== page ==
A discussion with owner Frank Pierce about Douglas Riddle’s clean, simplistic design for the urban loft
By Sarah Carter Levitch
Photos by Robert Burge
When Frank Pierce moved to Old Louisville, he thought he wouldn’t be staying for too long, but 10 years later, he still resides at the Central Park Lofts. Captivated by the charm of the historic buildings and the abundance of windows in his loft, Pierce decided to stay. Originally a commercial building built in the 50s, the space was transformed into loft apartments 12 years ago. We spoke with Pierce about his work with Douglas Riddle of Bittners and how they kept things simple to create a serene atmosphere.
What was the initial inspiration for the space?
It’s a loft with concrete floors, concrete ceilings and exposed ductwork. Typically a loft has a lot of chrome, steel and glass, so we added different fabrics and textures like wood and leather. We gave it a warm feeling, and the monotone and neutral colors were soothing. The floors and ceilings are white, and the rest is browns, creams and blacks.
What was the line between your vision and Bittners’?
Douglas and I are good friends, and we have a similar design style. I wanted to get his ideas and float my ideas against his. It was an extensive collaboration. Anything I do design-wise, I ask Douglas because I think he’s very talented. I have a big table in the living area that is about 300 years old and wrapped in black leather, all worn. Douglas found that table for me. In fact, after I got it, he kept saying, ‘I wish I hadn’t told you that. I should’ve gotten that for myself.’
What are the key focus points of the space?
There’s the main room where the kitchen, sitting area and piano are. I have a corner unit, so there’s a lot of glass that wraps the corner. The back room was supposed to be a bedroom, but I made it my library/office/media room. That’s where I have my TV, my desk, my books and all my personal stuff. I have a mirror that was a family heirloom, some artwork that reminds me of Texas, where I’m from. My dog and I spend the most time back there because it has two walls of glass, so it’s almost like you’re outside. We tend to sit back there when I have people over, too, because it’s so bright and airy.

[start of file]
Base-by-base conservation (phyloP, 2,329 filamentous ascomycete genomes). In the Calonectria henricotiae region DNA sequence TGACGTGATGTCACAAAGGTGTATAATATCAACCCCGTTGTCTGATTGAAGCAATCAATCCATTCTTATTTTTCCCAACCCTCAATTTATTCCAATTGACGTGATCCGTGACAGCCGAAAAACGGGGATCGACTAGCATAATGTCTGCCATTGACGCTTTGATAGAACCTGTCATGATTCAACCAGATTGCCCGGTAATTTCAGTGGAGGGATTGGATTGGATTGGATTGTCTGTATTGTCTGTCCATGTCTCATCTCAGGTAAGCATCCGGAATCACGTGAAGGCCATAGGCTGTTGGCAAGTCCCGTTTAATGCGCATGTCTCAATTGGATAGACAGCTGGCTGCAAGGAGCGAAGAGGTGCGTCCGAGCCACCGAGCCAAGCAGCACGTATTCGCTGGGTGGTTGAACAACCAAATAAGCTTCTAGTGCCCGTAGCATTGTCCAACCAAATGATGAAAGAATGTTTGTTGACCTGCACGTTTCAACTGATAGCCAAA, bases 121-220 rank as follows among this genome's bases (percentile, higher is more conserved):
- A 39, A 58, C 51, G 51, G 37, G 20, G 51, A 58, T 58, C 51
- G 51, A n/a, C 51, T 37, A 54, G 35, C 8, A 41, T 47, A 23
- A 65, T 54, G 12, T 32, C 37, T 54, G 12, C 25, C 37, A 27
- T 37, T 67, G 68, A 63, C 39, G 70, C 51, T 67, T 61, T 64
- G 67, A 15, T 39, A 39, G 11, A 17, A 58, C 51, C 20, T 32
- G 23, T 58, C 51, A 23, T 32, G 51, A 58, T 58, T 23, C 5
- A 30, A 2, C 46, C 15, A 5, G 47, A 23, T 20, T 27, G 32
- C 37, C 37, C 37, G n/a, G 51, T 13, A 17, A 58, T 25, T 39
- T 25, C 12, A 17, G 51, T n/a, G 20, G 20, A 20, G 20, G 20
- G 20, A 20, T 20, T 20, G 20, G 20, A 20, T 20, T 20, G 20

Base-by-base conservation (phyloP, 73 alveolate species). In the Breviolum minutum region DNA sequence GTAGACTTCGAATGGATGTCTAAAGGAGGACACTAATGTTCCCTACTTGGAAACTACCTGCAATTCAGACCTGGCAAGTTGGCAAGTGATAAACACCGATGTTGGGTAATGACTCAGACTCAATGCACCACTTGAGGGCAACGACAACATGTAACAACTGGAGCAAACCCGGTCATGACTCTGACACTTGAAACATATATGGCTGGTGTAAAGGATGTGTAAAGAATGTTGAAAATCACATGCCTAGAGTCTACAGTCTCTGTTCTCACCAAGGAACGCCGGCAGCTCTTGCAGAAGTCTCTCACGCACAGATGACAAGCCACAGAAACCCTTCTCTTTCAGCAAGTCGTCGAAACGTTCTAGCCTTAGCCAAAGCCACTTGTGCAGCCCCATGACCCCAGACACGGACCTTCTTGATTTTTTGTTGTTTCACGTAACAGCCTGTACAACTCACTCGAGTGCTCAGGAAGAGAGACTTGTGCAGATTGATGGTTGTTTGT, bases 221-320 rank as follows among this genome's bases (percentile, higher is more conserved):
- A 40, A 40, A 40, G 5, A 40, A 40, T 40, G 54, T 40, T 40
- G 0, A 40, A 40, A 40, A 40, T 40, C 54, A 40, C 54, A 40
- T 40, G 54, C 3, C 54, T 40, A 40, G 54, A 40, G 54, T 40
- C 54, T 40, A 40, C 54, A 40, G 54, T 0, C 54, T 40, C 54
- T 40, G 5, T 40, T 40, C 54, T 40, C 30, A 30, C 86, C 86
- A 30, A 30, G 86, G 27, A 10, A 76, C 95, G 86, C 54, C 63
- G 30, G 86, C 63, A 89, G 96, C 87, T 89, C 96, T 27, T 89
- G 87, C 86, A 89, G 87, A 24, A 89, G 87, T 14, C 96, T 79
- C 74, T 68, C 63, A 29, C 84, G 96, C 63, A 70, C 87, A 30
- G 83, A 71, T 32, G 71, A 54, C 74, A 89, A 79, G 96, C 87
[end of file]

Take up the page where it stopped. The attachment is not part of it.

What are some of your favorite furniture or decor pieces in the space?
My desk is my favorite. It’s a Bittners piece, with white suede, a glass top and two shelves on the end. The other one is a chair. I have an unusual chair made of plywood that Douglas suggested I buy. It’s a piece of art.
What have you changed over the years?
I added a piano. It’s an old Baldwin parlor grand, bigger than a baby grand. There’s also a table that’s a piece of a cherry tree trunk. An artist that lives in the building made it. It’s raw cut, and the bottom of it is stacked wood. Above that, I put a lamp that’s a column of raw linen. There’s no base or top, and it’s fairly simple.
Tell me about your bedroom.
My bedroom is a study in white. White on white on white. Minimal. It’s soothing to me. I go in there to sleep. I don’t read or anything. When I did it, I told Douglas that I know it’s severe, but I really like it.
It seems like everything in the space is very intentional.
That is true. Everything has some story or meaning. I have these snake skins on the wall from Texas diamondback rattlesnake skins, a box my mother gave me and a walking cane that was my great-great grandfather’s. If I have it out, there’s some reason. It’s not just here because it’s pretty. I surround myself with things that have meaning.
731 E Main St.
Louisville, KY 40202